EDMONTON — A virus best known for the damage it does to the liver can also damage brain cells, University of Alberta researchers report in a new study.
The research into the impact of hepatitis C on the brain is significant, they say, because it marks the first time scientists have been able to show that the virus can infect the brain.
"It has been a question for a long time," said Pornpun Vivithanaporn, a post-doctoral fellow in the U of A's Faculty of Medicine and Dentistry and first author of the hepatitis C study, which was published last week in the Public Library of Science One Journal.
"It proves the virus has implications on neurological disease," she said Tuesday.
Hepatitis C infects about 170 million people globally and about 300,000 in Canada. It targets the liver, causing inflammation and cirrhosis.
Researchers already knew that severe liver disease can affect a person's brain, but more recent research suggested that hepatitis C patients without serious liver problems also could suffer from brain-related issues such as memory loss, trouble concentrating, apathy and depression.
The new study allowed a team of researchers to show precisely how the hepatitis C virus can infect brain cells on its own.
"That had never been shown before," said lead researcher Dr. Christopher Power, a neurologist who works in the U of A's Faculty of Medicine and Dentistry. "It gets in there, it infects and it replicates. For a virologist, that's a really core observation. You can see infection of the cells and you can see replication."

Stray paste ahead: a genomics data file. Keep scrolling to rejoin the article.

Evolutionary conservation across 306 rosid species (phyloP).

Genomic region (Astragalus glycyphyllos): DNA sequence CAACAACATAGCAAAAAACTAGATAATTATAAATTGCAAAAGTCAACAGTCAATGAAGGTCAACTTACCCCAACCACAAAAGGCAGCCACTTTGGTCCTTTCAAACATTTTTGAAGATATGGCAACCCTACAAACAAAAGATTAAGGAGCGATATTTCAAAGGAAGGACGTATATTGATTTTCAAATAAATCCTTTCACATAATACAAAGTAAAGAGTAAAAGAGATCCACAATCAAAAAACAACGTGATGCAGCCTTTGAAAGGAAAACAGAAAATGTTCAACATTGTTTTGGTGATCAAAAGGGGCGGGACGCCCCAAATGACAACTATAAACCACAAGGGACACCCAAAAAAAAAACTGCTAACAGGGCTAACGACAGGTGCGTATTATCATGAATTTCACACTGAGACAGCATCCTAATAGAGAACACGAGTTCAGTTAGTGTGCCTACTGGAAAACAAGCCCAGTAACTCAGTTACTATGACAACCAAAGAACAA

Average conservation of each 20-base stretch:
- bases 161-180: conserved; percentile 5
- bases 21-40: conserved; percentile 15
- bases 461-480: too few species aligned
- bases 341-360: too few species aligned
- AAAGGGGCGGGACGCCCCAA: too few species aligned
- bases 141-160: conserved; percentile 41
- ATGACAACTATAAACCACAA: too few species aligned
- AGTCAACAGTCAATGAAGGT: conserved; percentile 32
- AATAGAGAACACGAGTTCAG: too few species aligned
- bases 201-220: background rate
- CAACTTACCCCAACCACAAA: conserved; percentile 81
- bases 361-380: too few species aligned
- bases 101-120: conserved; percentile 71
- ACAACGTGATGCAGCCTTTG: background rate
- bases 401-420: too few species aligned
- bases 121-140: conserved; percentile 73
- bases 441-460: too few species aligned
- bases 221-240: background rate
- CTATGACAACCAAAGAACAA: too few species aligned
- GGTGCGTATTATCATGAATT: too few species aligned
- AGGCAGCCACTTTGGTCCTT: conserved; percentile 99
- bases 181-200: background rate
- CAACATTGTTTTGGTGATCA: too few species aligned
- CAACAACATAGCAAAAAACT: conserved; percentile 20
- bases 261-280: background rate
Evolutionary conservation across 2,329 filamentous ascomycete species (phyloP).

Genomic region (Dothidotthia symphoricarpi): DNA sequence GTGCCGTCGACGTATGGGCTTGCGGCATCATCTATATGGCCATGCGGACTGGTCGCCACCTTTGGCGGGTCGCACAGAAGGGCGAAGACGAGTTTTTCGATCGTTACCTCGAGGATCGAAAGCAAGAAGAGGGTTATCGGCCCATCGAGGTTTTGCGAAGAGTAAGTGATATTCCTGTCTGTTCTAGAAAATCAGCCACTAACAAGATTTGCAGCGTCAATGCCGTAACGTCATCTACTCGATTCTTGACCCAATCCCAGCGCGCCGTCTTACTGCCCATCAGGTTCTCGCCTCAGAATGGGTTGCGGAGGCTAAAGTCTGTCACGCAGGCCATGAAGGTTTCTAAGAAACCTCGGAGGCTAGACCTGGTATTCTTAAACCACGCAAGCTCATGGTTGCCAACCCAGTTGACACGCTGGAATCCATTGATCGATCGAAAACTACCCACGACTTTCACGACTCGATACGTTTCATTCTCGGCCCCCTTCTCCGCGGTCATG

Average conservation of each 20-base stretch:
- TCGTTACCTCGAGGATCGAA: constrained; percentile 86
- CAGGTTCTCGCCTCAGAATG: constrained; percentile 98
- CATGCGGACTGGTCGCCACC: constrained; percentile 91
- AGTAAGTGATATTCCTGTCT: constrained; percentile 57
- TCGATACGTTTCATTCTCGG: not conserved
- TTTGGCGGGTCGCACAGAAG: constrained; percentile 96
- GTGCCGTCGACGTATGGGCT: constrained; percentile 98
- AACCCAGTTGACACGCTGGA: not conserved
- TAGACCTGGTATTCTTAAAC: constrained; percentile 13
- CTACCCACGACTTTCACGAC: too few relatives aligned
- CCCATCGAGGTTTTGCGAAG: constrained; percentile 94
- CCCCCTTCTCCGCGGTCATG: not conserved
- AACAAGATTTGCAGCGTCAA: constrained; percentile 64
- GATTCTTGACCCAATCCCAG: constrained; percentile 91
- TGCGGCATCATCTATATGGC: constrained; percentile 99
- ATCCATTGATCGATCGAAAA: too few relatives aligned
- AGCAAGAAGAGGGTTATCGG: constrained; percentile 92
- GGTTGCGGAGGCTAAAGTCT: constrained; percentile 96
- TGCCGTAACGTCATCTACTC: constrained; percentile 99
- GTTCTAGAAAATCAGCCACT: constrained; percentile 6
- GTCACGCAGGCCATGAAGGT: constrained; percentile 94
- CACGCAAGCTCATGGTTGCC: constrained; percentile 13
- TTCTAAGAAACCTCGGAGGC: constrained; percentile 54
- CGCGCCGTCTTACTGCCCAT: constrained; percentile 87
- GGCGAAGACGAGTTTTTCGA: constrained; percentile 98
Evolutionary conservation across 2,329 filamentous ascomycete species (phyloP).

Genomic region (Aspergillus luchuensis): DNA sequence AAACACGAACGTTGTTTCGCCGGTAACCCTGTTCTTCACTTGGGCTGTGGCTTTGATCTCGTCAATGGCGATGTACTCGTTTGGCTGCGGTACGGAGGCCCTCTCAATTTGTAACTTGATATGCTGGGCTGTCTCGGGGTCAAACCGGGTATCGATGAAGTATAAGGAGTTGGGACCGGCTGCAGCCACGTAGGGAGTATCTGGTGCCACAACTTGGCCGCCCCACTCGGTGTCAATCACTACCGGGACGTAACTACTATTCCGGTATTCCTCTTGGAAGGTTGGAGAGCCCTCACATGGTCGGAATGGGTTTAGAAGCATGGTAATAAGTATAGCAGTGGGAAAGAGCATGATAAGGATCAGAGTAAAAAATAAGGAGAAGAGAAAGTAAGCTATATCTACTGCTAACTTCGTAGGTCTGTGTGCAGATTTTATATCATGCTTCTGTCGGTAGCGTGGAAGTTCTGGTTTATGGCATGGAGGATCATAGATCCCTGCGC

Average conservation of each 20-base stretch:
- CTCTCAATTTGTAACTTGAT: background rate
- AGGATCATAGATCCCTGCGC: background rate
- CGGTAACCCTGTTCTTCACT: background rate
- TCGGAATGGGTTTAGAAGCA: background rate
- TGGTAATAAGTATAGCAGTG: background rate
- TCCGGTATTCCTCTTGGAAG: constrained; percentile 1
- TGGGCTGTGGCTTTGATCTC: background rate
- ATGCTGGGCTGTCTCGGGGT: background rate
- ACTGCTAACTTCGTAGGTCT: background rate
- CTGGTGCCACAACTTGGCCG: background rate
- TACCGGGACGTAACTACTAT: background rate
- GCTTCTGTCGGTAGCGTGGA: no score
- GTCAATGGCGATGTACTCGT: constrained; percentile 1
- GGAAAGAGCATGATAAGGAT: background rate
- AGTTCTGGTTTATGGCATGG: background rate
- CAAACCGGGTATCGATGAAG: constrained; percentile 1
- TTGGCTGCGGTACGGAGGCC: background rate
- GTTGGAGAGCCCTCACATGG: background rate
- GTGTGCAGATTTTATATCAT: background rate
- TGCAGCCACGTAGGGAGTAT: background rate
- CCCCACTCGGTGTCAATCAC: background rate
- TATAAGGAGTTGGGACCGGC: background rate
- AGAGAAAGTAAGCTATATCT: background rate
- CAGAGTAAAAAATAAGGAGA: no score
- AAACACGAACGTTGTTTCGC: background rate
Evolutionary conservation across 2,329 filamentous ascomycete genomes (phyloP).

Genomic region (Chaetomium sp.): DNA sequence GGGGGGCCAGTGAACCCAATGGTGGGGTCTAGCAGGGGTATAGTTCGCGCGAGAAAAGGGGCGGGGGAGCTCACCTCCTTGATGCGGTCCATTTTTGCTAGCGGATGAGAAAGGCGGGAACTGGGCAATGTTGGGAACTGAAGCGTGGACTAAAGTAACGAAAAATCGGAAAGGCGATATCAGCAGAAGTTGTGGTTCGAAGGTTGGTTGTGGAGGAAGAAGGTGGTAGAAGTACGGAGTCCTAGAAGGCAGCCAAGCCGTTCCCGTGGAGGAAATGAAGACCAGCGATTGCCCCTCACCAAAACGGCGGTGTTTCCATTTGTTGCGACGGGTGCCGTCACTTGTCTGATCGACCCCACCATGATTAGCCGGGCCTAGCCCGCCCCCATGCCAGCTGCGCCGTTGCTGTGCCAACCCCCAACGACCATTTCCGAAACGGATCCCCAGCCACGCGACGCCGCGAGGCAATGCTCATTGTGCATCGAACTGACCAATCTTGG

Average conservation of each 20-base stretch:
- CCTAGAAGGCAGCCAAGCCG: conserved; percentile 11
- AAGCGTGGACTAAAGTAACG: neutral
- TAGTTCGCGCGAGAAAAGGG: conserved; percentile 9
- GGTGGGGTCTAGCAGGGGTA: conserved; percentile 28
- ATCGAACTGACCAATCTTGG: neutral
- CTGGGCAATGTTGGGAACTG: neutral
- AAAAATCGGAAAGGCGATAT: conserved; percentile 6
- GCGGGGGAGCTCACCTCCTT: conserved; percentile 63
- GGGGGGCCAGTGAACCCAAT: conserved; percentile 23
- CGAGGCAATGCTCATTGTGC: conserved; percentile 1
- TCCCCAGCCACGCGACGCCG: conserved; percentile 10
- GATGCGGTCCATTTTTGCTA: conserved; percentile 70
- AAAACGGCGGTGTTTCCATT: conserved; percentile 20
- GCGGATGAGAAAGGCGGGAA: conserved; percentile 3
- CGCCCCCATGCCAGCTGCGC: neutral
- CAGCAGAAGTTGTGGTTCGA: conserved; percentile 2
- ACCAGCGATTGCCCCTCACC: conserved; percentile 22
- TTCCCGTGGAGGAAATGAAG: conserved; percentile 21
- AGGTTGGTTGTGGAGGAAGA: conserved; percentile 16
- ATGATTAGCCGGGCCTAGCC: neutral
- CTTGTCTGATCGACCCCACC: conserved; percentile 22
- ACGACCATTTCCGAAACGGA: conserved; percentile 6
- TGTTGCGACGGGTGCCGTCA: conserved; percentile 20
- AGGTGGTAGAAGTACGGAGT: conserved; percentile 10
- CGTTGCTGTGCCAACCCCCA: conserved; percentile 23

To show how the hepatitis C virus infects brain cells, Power pointed to a computer screen in his U of A lab on Tuesday.
On one side of the screen, pictures of two healthy brain cells appeared in red. On the other side, those same cells appeared peppered with green dots. And in this picture, green is bad since it represents a buildup of viral proteins that eventually damage and kill the cell. In a way, Power explained, the virus can cause brain cells to drown in their own garbage.
The discovery is important, Power said for a couple of reasons.
First, he said, there are immediate clinical implications. "It tells us we need to be vigilant for neurological problems for people who have hepatitis C," he said.
That would mean taking such steps as ensuring patients have assess to a neurologist or psychologist on their team of physicians as well as a liver specialist.
"The second issue is it underscores the importance (of) developing new treatment for hepatitis C so we can prevent infection of the brain," said Power, whose research is funded by Alberta Innovates — Health Solutions and the Canadian Institutes of Health Research.
There is now no vaccine to prevent hepatitis C. Researchers have uncovered some treatments that work for a portion of patients infected with hepatitis C, but those also can have serious side effects for some people.
Michael Harmsworth, a hepatitis C sufferer who counts Power among his five doctors, said Tuesday he was extremely interested to learn about the research team's discovery. He said he hadn't realized that hepatitis C had the potential to affect the brain until Power showed him computer images of infected tissue samples.
Harmsworth, who was diagnosed about 13 years ago, said it all points toward progress.
"It's making me think, 'Hey, I may still have my time left here,'" Harmsworth said. "My little girl is nine years old and I want to be here when she turns 16 and goes to the prom."